IMAGINE THE ELATION in the cave that historic prehistoric day when fire became a usable tool, and not just an unpredictable threat from malevolent sky bolts. Warmth eased the chill. Flame lit the night. Heat seared raw meat. And everyone started smelling like summer camp, patiently awaiting the invention of s’mores.

In the millennia since, we inventive humans have evolved exponentially from that first toasty moment, eventually embracing flame-free TV dinners, clap-on nightstand lights and ultrasonic buzzing-predator zappers — yet we still welcome actual fire in our actual homes.

Turns out, after all these ages, even if we don’t need a fire nearby to survive, there’s still something elementally satisfying about this earthly element — togetherness, peace, psychic and practical comfort — especially when it’s safely controlled, and extra-especially when it’s artfully contained in an advanced work of architecture.

“A fireplace does have that iconic feel of family and home that it’s always had,” says Amanda Cavassa, a principal at Stuart Silk Architects. “And maybe it’s emotional now instead of physical; we still need the fire as that symbol of warmth. Maybe it goes back to the original basic human needs, and so we haven’t given it up yet; we’ve just started forming it in different ways.”

These days, we’re still warming and forming around classic, match-lit wood-burners, but also artsy natural-gas fireplaces that eschew even the look of wood for sparkling glass chips or solid concrete balls; eco-friendly bioethanol-fueled showpieces that eschew the blue pilot light; and easy electric options that eschew smoke, and fire itself. We can control our fireplaces remotely, flick a single switch like a high-tech flint or click an app from a cave away.

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Our pull toward flame is as much a part of our foundational human nature as a fireplace is a central hub of our modern lives — and of architecture through the eras. Frank Lloyd Wright designed hundreds of them.

“Architecturally, if you go back through history, especially residential design, the fireplace is a pretty prominent element not only inside, but also from the outside,” says fellow fireplace enthusiast and founding partner Stuart Silk, whose company portfolio holds its own impactful collection of innovative designs. “It’s hard to imagine a home without a fireplace. It’s the center of the home and an anchor. There’s security in how you and your family and friends feel when you’re around a fireplace. There’s kind of a grounding — an emotional security, or calmness.”

So maybe we don’t need to evolve out of every innate trait, right? Especially the extra-cozy ones? Maybe this one we celebrate instead.

IN A SENSE, a fireplace itself is a celebration — or, at least, an excellent centerpiece to one.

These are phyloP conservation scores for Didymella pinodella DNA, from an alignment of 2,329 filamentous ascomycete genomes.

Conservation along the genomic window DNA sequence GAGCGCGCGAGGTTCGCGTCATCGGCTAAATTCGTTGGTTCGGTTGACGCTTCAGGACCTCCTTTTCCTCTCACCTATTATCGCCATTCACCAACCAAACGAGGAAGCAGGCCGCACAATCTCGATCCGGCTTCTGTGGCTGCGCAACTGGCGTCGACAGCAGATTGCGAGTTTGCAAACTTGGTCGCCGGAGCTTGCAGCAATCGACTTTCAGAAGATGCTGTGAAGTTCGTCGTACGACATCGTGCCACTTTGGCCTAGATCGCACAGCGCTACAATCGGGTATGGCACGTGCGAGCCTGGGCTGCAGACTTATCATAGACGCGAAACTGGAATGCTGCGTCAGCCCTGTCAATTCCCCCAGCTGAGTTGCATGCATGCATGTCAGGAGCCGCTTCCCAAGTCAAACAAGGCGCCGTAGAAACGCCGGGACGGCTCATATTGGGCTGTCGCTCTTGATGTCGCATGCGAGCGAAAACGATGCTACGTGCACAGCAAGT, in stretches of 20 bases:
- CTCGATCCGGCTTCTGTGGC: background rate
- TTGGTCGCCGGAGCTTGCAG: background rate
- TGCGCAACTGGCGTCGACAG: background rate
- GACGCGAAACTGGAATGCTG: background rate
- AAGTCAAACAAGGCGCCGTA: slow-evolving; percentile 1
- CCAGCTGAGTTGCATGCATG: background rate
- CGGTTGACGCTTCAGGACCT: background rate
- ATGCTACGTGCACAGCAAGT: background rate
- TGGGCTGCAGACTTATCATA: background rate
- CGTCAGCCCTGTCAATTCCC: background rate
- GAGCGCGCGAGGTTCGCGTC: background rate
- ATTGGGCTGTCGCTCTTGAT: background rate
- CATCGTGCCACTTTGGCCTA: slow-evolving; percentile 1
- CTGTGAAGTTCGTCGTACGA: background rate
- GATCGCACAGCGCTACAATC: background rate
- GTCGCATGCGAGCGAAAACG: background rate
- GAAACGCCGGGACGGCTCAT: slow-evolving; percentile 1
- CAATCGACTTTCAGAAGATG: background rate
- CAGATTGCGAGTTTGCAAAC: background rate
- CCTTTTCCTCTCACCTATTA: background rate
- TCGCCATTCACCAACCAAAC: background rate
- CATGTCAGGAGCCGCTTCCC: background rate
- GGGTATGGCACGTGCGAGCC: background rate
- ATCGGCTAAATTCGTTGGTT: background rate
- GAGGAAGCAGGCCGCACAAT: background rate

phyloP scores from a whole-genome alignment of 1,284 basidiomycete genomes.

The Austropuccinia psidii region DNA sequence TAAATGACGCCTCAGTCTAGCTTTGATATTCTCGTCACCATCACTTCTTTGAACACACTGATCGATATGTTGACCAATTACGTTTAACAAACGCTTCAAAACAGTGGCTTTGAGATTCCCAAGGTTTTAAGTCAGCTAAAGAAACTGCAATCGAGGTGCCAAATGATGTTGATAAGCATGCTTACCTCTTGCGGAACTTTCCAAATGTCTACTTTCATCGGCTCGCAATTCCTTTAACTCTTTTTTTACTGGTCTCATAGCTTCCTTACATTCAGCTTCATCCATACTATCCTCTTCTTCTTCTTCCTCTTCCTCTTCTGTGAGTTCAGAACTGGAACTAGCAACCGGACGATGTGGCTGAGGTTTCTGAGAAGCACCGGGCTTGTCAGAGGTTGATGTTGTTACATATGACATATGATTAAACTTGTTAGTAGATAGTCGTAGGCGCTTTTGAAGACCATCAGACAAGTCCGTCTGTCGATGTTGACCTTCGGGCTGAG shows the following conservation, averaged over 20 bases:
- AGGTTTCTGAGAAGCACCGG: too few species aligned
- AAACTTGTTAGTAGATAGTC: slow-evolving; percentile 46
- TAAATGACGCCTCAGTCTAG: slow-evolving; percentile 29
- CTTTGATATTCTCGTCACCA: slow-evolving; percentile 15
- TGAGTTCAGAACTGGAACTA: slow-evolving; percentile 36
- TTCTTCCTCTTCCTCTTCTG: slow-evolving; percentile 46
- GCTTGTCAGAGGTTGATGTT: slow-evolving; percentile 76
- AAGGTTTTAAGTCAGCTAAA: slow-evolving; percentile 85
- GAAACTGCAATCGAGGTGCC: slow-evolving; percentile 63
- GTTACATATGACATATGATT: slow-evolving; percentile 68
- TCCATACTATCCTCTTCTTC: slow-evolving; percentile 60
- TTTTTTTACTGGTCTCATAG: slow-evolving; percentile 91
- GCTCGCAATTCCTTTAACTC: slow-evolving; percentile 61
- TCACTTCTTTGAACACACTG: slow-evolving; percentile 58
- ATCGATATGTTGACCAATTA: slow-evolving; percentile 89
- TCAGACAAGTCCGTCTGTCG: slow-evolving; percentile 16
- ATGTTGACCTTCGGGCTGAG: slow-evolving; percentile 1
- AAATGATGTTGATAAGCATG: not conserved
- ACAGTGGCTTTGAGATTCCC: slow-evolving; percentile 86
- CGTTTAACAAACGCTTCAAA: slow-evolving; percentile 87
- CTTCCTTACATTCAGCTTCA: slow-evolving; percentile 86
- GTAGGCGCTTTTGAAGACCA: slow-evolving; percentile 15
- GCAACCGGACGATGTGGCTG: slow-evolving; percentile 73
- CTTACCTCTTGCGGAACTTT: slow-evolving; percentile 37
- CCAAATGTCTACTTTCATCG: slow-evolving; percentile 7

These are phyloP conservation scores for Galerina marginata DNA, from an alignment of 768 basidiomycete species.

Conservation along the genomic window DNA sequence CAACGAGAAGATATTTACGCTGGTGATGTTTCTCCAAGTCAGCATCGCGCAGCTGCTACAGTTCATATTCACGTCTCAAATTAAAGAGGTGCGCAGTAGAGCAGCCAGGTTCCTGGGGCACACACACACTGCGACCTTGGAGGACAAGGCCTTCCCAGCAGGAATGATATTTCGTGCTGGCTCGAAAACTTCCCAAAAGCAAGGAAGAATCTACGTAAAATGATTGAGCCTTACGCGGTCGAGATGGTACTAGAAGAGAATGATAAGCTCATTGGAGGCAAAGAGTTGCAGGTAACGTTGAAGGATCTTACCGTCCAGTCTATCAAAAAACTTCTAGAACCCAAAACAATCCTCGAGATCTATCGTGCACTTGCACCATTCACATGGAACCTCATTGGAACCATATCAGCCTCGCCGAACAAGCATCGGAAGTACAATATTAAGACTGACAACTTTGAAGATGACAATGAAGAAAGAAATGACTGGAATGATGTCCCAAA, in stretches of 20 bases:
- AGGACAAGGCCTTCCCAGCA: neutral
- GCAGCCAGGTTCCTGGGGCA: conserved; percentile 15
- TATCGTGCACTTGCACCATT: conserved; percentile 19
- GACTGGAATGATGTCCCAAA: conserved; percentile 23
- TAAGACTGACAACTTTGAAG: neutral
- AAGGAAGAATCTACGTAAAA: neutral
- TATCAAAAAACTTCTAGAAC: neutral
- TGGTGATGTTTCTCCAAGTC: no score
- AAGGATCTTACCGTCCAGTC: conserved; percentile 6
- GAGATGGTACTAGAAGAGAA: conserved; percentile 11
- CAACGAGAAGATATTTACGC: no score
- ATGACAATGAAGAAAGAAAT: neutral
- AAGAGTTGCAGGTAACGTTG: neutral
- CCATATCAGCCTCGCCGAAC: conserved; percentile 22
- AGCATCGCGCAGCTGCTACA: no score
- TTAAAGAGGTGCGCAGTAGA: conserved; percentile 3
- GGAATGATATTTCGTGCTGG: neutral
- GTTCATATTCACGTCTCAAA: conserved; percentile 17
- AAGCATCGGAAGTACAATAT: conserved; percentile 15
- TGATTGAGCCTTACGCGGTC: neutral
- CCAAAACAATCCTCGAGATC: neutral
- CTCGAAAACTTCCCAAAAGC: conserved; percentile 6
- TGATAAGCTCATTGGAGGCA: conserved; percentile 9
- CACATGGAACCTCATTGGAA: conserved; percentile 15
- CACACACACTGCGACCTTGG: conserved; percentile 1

“We use it as a central point for family gathering spaces,” says Cavassa. “Our homes are designed around entertaining and/or intimate family moments, and the fireplace can be the thing that creates that anchor that everyone can gather around. Making the fireplace central to a space gives the room a focal point, so there’s also a focal point to that gathering for the people who are using it.”

One design element our early ancestors — and early architects — did not have to consider: a giant-screen, high-definition dual/dueling focal point.  

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“We are constantly pushing and pulling with the TV,” Silk says. “It’s a big fistfight with the fireplace, so we always have a lot of internal debate with our clients about their relationship with the fireplace and the TV, because sometimes they’re battling for the same space. In certain rooms, such as the living room, the fireplace always wins. But in other rooms — family rooms, bedrooms, entertainment rooms — the TV can win out.”

The two glowing contenders have battled to brilliant, balanced draws in brilliant, balanced spaces created by Stuart Silk Architects: in a contemporary home on Mercer Island, where a low, linear fireplace kindly left room for the TV above, for example, or in a side-by-side solution in Washington Park. “We were very clever here,” says Silk. “We made a contemporary composition using both the fireplace and the TV.”

In others, where a TV doesn’t even enter the ring, triumphant fireplaces clearly dominate:

● A long, linear fireplace anchors another room of that same contemporary Mercer Island home — this time with plenty of drama, but zero competition. “It didn’t have to fight with a television,” says Cavassa.

● In a two-story Laurelhurst living room, “It was a clean expression, a modern expression, where the mantel is really distilled down to one single wood line,” Cavassa says. “It’s open on three sides, so you don’t get the whole firebox feeling, and it’s a very simple linear fire and a much more modern treatment where each element is as simplified as can be.”